Tory minister defends environmental changes in budget bill
May 7, 2012 4:32 PM
Natural Resources Minister Joe Oliver defended the government’s use of an
omnibus budget bill to pass changes to environmental regulations, arguing he has
spoken to Canadians about it and the opposition can put knowledgeable MPs on the
committee studying it.
The 400-page bill contains major changes to environment policy, as well as
budgetary measures and other changes.

The finance committee studies budgetary measures. Oliver says a subcommittee
will look at the environmental changes in C-38, the budget implementation bill.

“The study will be a public exchange with witnesses from every side of the
debate,” he said.
“The membership of the committee will be set by each party’s whip to ensure
that relevant critics can study these important changes.”
The government has faced criticism over putting so many different changes
into a budget bill, particularly from environment groups.
Conservatives critical of environmental advocacy groups
Oliver has referred to some environmental advocacy groups as radical. Last
week, Environment Minister Peter Kent accused some environment groups of money
laundering, although he wouldn’t name any of the ones he had in mind.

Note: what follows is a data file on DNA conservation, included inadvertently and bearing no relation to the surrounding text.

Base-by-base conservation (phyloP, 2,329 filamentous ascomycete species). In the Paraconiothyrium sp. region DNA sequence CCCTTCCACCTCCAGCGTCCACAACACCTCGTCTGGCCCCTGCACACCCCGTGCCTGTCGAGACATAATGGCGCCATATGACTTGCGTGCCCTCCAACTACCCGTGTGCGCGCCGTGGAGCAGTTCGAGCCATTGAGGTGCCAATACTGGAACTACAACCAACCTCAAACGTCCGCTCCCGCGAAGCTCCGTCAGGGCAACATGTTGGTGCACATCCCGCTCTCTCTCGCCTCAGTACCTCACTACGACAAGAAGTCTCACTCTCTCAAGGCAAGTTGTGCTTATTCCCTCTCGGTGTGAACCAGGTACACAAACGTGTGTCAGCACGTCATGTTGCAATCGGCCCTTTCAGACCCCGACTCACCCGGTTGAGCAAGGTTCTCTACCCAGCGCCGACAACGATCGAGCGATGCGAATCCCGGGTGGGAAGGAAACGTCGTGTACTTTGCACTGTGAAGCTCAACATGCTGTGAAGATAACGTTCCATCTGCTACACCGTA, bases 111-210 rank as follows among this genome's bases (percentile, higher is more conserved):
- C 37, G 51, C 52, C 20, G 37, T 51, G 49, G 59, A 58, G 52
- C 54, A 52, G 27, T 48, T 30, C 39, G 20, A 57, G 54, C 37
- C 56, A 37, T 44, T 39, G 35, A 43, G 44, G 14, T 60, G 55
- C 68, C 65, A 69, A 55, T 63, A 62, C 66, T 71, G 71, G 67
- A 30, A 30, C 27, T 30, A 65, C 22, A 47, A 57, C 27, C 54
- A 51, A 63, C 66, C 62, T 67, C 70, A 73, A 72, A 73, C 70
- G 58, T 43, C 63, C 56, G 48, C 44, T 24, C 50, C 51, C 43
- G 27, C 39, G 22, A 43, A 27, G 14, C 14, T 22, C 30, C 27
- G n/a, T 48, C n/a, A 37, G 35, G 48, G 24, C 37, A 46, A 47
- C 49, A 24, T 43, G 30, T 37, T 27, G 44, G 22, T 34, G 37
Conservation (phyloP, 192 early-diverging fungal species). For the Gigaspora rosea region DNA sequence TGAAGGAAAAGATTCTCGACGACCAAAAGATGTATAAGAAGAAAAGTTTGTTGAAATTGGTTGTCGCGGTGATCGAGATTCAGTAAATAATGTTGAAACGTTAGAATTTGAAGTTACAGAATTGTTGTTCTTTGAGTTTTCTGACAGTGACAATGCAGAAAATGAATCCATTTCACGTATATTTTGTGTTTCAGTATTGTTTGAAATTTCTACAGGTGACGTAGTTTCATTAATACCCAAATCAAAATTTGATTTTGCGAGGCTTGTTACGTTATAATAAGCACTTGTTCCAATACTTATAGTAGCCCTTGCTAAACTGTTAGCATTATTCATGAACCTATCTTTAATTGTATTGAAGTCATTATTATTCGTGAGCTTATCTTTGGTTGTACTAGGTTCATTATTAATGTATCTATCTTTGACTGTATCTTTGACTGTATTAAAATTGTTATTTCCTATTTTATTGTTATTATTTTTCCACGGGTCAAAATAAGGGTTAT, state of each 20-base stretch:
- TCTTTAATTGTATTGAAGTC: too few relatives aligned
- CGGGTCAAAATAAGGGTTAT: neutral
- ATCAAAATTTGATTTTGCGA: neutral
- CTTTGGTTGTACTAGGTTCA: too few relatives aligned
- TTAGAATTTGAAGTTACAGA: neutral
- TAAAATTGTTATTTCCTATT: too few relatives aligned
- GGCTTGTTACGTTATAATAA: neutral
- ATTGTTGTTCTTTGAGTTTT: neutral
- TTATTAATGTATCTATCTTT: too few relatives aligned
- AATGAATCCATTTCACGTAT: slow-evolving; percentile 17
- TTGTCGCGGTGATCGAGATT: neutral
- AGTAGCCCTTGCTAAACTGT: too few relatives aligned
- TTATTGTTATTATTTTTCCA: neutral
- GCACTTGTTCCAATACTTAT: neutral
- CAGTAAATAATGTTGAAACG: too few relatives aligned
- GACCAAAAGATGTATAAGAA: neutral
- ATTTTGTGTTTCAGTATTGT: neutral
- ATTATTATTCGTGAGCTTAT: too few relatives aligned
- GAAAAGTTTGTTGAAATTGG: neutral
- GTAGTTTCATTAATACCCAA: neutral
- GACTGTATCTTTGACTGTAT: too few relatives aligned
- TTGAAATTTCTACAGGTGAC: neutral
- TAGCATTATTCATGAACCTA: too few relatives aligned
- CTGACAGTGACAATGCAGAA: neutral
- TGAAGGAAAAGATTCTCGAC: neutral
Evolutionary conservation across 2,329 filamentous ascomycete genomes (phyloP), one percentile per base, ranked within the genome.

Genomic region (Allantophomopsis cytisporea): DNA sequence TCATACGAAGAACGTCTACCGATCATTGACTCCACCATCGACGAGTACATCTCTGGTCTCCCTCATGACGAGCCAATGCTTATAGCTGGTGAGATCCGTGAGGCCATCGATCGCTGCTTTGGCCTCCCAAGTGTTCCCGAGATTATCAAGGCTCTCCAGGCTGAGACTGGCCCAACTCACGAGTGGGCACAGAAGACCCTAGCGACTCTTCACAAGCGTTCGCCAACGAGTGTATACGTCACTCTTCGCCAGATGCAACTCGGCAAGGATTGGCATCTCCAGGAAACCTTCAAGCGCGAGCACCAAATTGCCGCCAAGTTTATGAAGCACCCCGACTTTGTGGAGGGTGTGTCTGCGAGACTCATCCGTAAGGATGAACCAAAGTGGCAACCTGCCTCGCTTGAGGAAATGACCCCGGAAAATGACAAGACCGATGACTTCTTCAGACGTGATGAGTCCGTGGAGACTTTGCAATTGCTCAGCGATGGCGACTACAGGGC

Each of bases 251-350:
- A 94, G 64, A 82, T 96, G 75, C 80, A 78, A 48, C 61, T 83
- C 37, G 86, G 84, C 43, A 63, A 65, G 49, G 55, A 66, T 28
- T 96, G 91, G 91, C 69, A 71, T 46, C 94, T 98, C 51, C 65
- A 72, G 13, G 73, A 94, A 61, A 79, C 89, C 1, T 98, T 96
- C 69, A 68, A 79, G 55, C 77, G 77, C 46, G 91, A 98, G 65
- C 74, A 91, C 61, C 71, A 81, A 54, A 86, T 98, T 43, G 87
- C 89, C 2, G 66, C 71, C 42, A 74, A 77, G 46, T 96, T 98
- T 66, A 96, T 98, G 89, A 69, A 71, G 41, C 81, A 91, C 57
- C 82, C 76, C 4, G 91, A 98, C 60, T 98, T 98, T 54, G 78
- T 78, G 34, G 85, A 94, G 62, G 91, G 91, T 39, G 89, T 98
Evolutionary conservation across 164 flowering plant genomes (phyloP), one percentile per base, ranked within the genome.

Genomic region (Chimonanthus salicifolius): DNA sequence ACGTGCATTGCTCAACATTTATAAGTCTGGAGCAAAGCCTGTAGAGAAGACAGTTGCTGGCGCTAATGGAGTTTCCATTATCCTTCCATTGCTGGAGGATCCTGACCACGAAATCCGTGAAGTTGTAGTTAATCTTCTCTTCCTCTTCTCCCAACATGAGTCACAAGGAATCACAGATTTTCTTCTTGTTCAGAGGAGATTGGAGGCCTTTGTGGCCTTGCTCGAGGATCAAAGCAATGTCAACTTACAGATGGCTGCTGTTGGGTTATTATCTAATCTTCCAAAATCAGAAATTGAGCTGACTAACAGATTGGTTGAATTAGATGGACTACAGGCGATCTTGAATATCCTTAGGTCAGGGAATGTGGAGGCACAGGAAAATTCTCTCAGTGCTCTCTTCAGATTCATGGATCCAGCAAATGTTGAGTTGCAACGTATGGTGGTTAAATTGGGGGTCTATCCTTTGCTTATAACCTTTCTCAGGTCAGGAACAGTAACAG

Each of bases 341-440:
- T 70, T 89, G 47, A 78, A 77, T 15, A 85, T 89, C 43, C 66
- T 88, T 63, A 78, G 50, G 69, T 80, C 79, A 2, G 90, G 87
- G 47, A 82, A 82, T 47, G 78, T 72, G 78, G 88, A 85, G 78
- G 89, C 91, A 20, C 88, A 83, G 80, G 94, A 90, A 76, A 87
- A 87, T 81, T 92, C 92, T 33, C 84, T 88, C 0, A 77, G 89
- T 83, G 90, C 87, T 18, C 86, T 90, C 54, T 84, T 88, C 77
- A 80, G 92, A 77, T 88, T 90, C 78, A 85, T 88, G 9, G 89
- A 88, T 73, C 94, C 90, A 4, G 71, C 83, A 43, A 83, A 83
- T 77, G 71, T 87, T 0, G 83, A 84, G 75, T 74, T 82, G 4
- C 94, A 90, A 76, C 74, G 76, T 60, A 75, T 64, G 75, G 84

“Essentially what our government is doing through the finance committee is
investigating allegations that offshore funds have improperly been funnelled
through — laundered if you will, that’s a fairly accurate word — through
Canadian organizations that have charitable status to be used in ways that would
be improper given that charitable status,” Kent told Evan Solomon, host of CBC’s
Power & Politics, on Tuesday.
Pressed whether the use of the word “laundering” suggests criminal activity,
Kent said: “There are allegations — and we have very strong suspicions — that
some funds have come into the country improperly to obstruct, not to assist, in
the environmental assessment process,” Kent said.

The environmental review process is intended to determine whether a project
poses adverse environment effects and whether those effects can be mitigated.

Money laundering is a crime where the proceeds of illegal activity are
concealed or converted to look like they came from a legitimate source.

Imagine Canada, an umbrella group that represents charities, has demanded
Kent name the charities or retract the comments.

Asked for his view, Oliver said, “I haven’t used that term and I don’t think
people were being accused of criminal activity


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